Ribavirin treatment up-regulates antiviral gene expression via the interferon-stimulated response element in respiratory syncytial virus-infected epithelial cells

Yuhong Zhang, Mohammad Jamaluddin, Shaofei Wang, Bing Tian, Roberto Garofalo, Antonella Casola, Allan R. Brasier

Research output: Contribution to journalArticle

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Abstract

Respiratory syncytial virus (RSV) is a mucosa-restricted virus that is a leading cause of epidemic respiratory tract infections in children. RSV replication is a potent activator of the epithelial-cell genomic response, influencing the expression of a spectrum of cellular pathways, including proinflammatory chemokines of the CC, CXC, and CX3C subclasses. Ribavirin (1-β-D-ribofuranosyl-1,2,4-triazole-3-carboxamide) is a nontoxic antiviral agent currently licensed for the treatment of severe RSV lower respiratory tract infections. Because ribavirin treatment reduces the cytopathic effect in infected cells, we used high-density microarrays to investigate the hypothesis that ribavirin modifies the virus-induced epithelial genomic response to replicating virus. Ribavirin treatment administered in concentrations of 10 to 100 μg/ml potently inhibited RSV transcription, thereby reducing the level of RSV N transcripts to ∼13% of levels in nontreated cells. We observed that in both the absence and the presence of ribavirin, RSV infection induced global alterations in the host epithelial cell, affecting ∼49% of the ∼6,650 expressed genes detectable by the microarray. Ribavirin influences the expression of only 7.5% of the RSV-inducible genes (total number of genes, 272), suggesting that the epithelial-cell genetic program initiated by viral infection is independent of high-level RSV replication. Hierarchical clustering of the ribavirin-regulated genes identified four expression patterns. In one group, ribavirin inhibited the expression of the RSV-inducible CC chemokines MIP-1α and -1β, which are important in RSV-induced pulmonary pathology, and interferon (IFN), a cytokine important in the mucosal immune response. In a second group, ribavirin further up-regulated a set of RSV- and IFN-stimulated response genes (ISGs) encoding antiviral proteins (MxA and p56), complement products, acute-phase response factors, and the STAT and IRF transcription factors. Because IFN-β expression itself was reduced in the ribavirin-treated cells, we further investigated the mechanism for up-regulation of the IFN-signaling pathway. Enhanced expression of IFI 6-16, IFI 9-27, MxA/p78, STAT-1α, STAT-1β, IRF-7B, and TAP-1-LMP2 transcripts were independently reproduced by Northern blot analysis. Ribavirin-enhanced TAP-1-LMP2 expression was a transcriptional event where site mutations of the IFN-stimulated response element (ISRE) blocked RSV and ribavirin-inducible promoter activity. Furthermore, ribavirin up-regulated the transcriptional activity of a reporter gene selectively driven by the ISRE. In specific DNA pull-down assays, we observed that ribavirin enhanced RSV-induced STAT-1 binding to the ISRE. We conclude that ribavirin potentiates virus-induced ISRE signaling to enhance the expression of antiviral ISGs, suggesting a mechanism for the efficacy of combined treatment with ribavirin and IFN in other chronic viral diseases.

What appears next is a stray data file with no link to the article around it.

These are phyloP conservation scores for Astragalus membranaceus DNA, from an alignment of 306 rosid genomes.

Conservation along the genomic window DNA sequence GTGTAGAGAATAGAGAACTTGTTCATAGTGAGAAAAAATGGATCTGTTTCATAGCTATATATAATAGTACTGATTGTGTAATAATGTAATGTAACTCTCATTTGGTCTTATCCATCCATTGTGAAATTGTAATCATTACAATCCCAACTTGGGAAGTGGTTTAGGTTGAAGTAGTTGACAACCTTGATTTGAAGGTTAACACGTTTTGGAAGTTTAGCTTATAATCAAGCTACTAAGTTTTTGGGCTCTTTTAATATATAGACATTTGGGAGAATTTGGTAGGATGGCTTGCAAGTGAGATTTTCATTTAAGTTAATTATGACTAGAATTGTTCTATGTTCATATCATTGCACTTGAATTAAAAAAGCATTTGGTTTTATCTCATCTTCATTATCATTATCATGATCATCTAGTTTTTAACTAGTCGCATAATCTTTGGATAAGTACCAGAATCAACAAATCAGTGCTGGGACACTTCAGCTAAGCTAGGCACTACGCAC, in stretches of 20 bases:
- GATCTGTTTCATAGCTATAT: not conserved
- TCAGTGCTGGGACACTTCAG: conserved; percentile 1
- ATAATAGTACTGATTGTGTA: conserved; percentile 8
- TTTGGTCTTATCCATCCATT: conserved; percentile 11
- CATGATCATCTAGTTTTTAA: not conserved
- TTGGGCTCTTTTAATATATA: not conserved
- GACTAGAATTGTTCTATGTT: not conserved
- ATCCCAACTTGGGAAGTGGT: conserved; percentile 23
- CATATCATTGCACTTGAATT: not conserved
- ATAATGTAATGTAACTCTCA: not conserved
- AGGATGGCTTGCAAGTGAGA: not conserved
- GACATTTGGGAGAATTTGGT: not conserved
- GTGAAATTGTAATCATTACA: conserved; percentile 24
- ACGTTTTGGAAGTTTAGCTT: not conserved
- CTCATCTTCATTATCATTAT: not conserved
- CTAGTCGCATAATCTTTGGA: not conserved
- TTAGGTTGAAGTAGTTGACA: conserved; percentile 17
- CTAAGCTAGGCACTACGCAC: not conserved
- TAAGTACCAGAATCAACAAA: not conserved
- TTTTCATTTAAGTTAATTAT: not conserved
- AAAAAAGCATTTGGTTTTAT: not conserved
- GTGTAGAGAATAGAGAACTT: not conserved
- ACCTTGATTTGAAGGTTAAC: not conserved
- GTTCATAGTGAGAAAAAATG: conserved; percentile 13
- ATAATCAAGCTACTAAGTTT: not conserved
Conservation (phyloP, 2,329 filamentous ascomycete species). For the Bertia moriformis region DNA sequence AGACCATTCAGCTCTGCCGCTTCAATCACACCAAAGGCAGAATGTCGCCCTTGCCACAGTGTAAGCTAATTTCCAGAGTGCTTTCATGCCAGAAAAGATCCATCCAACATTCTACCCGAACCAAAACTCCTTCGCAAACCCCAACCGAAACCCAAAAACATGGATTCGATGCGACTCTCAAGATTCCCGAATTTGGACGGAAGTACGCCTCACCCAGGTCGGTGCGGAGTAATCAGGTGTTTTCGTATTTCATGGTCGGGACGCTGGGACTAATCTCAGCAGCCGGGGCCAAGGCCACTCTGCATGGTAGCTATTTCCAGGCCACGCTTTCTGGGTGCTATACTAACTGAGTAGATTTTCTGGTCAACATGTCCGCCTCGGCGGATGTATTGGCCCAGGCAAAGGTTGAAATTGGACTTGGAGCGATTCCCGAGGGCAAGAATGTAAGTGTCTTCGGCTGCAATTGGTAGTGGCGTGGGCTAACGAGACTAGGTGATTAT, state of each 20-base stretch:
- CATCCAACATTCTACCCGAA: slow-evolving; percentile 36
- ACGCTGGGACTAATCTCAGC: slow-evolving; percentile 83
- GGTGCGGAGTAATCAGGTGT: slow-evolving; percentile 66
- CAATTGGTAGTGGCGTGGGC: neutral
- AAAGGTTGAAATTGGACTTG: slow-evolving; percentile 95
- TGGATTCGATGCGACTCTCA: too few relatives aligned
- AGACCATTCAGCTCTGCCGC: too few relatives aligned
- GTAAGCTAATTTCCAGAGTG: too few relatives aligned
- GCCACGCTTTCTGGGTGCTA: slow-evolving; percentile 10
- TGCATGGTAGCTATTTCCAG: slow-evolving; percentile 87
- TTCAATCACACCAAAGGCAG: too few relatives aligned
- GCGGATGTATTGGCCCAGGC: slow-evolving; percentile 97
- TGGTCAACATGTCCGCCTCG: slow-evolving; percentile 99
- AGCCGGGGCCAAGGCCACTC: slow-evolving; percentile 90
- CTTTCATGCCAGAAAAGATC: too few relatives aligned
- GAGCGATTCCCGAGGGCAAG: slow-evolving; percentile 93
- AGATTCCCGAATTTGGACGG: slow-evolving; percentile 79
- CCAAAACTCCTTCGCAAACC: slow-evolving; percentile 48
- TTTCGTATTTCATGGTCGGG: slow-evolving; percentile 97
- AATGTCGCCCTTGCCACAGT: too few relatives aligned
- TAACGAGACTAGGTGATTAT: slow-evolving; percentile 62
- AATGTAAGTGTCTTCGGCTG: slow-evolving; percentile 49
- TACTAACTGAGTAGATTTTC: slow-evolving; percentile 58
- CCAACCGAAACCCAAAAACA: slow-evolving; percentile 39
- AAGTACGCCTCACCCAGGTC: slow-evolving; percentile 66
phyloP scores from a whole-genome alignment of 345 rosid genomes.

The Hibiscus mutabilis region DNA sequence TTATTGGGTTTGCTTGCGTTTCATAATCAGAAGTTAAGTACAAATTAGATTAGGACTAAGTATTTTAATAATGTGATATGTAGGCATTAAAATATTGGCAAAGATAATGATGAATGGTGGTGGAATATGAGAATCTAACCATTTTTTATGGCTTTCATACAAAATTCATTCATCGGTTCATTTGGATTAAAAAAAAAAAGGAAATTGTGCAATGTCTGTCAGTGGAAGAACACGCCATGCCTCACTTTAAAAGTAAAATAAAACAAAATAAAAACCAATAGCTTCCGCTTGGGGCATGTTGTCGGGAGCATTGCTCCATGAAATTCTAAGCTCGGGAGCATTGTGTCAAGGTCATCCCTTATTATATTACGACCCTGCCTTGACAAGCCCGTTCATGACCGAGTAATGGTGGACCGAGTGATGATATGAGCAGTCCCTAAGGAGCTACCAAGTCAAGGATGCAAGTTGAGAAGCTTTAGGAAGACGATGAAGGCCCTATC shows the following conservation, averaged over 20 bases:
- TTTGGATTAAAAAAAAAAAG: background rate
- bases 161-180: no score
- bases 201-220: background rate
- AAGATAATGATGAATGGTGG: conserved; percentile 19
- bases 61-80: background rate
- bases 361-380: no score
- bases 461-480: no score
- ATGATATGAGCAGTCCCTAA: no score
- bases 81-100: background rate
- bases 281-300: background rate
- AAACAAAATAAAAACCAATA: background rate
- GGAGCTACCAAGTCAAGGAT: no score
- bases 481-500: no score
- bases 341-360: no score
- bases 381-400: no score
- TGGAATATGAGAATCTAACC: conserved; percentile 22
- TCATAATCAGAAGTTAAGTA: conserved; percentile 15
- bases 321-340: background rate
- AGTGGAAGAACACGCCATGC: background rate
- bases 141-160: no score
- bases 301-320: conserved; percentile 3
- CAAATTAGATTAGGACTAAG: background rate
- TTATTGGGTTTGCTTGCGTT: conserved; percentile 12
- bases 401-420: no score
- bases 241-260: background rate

Original languageEnglish (US)
Pages (from-to)5933-5947
Number of pages15
JournalJournal of Virology
Volume77
Issue number10
DOIs
StatePublished - May 2003

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Respiratory Syncytial Viruses
Ribavirin
response elements
Response Elements
interferons
Interferons
Antiviral Agents
epithelial cells
Up-Regulation
Epithelial Cells
Gene Expression
gene expression
viruses
Therapeutics
Genes
Viruses
CC Chemokines
genes
virus replication
Virus Diseases

ASJC Scopus subject areas

  • Immunology

Cite this

Ribavirin treatment up-regulates antiviral gene expression via the interferon-stimulated response element in respiratory syncytial virus-infected epithelial cells. / Zhang, Yuhong; Jamaluddin, Mohammad; Wang, Shaofei; Tian, Bing; Garofalo, Roberto; Casola, Antonella; Brasier, Allan R.

In: Journal of Virology, Vol. 77, No. 10, 05.2003, p. 5933-5947.

Research output: Contribution to journalArticle